When I was doing my Bachelor thesis I worked a lot in Niobium ampoules as we were doing solid state experiments at high temperatures with a lot of fluoride. As this attacks glass we chose Niobium instead and it seems to be quite unreactive even at those high temperatures (working in a helium atmosphere to prevent oxidation).
So when I was finished with my work I descided to try some Niobium salts only to discover that there is no real aqueous chemistry of Niobium, Tantalum and a few other elements in the PSE. They don't form any Nb(III)-ions in solution besides complex-anions for example and certainly no real hexaqua-complex. Vandium above however and also Dubnium below (at lower pH values) show a lot of aqueous chemistry and also quite often pure aqua-complexes.
This surprised me a bit first as nearly all reactions involving Nb, Ta and a few others (I think W, too) usually end with the Oxide (pentoxide) which is super stable. So I though a bit about that and came up with another example. Not only does this resemble the chemistry of Polyvanadates like the reddish decavanadates and all the stuff that forms if you acidify ammonium metavanadate but also the reactions of silicic acid which, as you try to protonate silicates often form polysilicates and SiO2.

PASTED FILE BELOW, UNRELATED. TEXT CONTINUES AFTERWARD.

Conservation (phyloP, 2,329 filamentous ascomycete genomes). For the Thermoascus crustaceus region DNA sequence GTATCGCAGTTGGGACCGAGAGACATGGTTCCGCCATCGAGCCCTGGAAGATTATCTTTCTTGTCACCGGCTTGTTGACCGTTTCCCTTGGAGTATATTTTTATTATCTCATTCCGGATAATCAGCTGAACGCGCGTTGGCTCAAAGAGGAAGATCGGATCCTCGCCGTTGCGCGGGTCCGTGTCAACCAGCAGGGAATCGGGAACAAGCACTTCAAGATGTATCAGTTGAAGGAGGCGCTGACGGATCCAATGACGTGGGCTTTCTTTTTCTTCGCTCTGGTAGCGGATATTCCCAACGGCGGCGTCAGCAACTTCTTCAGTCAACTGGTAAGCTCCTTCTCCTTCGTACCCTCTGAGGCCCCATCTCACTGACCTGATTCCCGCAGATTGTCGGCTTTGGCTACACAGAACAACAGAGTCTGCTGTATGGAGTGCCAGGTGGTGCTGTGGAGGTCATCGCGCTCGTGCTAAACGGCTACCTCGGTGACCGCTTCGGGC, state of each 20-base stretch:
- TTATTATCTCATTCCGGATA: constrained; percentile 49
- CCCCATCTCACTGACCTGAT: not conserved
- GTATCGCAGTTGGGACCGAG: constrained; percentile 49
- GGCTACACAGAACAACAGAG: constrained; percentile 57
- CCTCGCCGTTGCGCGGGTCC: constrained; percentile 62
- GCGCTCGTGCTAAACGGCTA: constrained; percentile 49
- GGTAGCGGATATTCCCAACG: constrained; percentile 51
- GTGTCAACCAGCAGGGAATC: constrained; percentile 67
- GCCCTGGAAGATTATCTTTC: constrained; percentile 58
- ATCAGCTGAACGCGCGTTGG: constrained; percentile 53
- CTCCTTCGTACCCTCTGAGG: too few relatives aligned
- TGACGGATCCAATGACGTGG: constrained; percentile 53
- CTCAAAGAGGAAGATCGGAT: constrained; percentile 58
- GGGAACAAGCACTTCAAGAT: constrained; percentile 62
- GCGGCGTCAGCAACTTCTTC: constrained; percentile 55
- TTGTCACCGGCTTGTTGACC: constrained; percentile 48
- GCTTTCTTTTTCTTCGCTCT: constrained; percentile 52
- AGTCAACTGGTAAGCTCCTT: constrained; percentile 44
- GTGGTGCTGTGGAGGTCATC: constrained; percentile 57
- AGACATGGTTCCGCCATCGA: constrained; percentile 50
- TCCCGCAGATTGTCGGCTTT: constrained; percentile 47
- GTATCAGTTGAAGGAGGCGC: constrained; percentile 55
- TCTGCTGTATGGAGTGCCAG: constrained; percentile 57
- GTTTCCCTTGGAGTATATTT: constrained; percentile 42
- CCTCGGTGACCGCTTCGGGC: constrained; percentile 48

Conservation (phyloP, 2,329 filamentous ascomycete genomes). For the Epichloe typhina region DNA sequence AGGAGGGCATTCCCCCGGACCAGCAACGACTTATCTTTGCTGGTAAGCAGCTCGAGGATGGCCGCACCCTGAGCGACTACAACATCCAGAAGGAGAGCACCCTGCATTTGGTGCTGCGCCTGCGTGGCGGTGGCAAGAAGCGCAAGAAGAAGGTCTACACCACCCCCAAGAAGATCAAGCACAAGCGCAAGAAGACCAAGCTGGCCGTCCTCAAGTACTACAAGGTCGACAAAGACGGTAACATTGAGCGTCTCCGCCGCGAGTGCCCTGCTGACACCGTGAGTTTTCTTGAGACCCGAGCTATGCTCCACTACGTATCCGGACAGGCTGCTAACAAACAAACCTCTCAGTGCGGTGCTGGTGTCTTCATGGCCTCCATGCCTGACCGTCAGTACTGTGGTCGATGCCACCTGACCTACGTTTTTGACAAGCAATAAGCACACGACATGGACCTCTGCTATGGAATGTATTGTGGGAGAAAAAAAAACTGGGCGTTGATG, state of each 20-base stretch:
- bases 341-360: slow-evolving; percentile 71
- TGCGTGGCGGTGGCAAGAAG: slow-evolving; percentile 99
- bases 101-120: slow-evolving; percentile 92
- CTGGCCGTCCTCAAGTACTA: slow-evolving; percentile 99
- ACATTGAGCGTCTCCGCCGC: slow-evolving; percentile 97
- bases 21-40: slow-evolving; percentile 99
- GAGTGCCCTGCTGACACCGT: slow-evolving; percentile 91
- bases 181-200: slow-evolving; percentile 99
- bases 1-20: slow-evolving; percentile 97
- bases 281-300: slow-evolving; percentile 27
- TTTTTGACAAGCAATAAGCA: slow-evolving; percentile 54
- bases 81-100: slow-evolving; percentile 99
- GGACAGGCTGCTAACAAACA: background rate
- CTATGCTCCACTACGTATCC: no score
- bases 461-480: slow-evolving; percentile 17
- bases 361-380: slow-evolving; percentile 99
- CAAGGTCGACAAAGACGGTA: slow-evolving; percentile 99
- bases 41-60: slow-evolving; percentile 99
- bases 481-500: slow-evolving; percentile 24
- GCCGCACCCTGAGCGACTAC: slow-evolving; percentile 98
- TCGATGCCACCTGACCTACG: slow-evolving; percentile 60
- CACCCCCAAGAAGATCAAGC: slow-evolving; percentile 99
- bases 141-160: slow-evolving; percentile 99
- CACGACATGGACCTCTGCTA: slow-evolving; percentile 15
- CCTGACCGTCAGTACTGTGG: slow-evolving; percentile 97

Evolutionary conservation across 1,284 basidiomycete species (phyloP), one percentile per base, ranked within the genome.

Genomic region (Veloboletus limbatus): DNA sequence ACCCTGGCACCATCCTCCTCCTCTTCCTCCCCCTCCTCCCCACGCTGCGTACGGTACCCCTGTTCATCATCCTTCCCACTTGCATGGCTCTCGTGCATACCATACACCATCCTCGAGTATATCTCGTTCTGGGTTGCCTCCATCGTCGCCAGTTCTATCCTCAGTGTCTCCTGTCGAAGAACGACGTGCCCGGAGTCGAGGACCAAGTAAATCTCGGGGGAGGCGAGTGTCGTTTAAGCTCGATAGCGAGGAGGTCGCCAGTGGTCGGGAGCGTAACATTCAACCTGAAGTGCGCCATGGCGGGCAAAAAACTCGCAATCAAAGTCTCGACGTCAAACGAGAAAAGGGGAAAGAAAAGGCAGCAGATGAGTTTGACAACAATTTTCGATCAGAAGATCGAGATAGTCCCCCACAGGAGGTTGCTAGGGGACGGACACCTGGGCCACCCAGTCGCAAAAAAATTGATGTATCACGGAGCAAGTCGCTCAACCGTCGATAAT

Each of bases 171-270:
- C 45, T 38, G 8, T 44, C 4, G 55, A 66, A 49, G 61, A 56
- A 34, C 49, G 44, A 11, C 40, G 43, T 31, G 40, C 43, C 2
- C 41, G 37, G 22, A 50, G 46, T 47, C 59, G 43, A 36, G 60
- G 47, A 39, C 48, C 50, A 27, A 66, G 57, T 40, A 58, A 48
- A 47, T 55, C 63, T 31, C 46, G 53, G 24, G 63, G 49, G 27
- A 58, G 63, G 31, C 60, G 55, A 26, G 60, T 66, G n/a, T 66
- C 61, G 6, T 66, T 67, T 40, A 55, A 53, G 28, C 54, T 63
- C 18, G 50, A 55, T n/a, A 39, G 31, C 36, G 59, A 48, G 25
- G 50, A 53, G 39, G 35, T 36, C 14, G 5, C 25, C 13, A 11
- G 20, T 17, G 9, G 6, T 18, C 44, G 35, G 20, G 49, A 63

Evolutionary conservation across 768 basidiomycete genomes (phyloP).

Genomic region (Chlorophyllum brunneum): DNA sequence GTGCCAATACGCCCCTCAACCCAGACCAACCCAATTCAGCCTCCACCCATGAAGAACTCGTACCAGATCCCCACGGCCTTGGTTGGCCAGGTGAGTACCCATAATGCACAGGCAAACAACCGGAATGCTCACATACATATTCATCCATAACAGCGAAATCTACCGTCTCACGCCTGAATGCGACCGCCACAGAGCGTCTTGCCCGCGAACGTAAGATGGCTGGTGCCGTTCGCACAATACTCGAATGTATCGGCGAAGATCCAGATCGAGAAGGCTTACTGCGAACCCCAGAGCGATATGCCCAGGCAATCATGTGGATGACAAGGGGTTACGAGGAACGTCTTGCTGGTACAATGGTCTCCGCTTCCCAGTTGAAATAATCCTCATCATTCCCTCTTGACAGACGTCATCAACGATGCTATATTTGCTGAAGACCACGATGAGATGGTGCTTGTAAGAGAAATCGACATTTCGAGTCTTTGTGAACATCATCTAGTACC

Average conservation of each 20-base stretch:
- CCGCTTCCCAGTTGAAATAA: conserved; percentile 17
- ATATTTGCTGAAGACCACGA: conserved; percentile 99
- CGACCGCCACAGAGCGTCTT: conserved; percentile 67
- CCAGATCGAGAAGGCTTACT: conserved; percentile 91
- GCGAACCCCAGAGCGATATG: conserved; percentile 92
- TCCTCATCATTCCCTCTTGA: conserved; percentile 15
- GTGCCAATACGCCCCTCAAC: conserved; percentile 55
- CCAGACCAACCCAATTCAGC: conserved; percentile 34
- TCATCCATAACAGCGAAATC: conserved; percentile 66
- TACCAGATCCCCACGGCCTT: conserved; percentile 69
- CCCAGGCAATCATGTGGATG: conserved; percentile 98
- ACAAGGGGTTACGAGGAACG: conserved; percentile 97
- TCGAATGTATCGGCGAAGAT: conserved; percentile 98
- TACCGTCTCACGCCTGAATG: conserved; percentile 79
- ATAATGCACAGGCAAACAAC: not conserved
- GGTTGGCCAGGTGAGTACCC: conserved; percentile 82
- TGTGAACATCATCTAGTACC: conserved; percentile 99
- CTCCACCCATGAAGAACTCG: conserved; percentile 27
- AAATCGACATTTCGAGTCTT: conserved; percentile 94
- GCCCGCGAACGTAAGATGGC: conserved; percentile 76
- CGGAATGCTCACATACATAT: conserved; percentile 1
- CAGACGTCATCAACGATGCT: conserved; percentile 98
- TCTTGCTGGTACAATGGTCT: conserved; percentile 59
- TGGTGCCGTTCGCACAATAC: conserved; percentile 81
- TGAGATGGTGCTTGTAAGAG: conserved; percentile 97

Then I remembered the deep red colores of polychromates. If you acidify potassium chromate with HCl which is 70% water you will get the dichromate solution which is orange if you use nitric acid which has 30% of water you will get the trichromates, tetrachromates and higher, red polychromates. And if you use conc. sulfuric acid you will recieve the trioxide. I assumed for a long time that it was a simple dehydration where a H2O will be taken from a H2CrO4 to form CrO3 but then I looked at the structure of CrO3 only to discover that it is a long chain of joined tetrahedra so a high polychromate.
If you look at the structure of Niobium(V)oxide it's pretty much the same only with octahedra. So I imagine a "niobate" as it can be dissolved in basic environments will do the same elimination of water to form long chains or networks which are then called oxides. And in this case those niobates and tantalates are so basic that anything pH 8 (or whatever that point is) is considered a strong acid for it (much into comparison of chromate for example) and this is why a pH7 aqueous chemistry of Niobium or Tantalum can't work.
If this was the case I am not sure why it's exactly in the middle with those few elements. I imagine if a metal is quite electronegative and has a short bond towards the oxygen it will pull the oxygen so close that the positive charge and the hydrogen influence each other (much like with the chemistry of Beryllium) and it will be easer to deprotonate it. So in my case the lower electronegativity of the Nb and Ta in comparison to the V(III) should increase the electron density on the oxygen more making it more basic. And if I compare the electronegativities those elements are some of the least electronegative ones (there isn't much Sc chemistry known and I think Ti, Zr and Hf don't have that much aqueous chemistry either).
But is there another maybe better explanation to why only those few elements show pretty much now real aqueous chemistry at all ?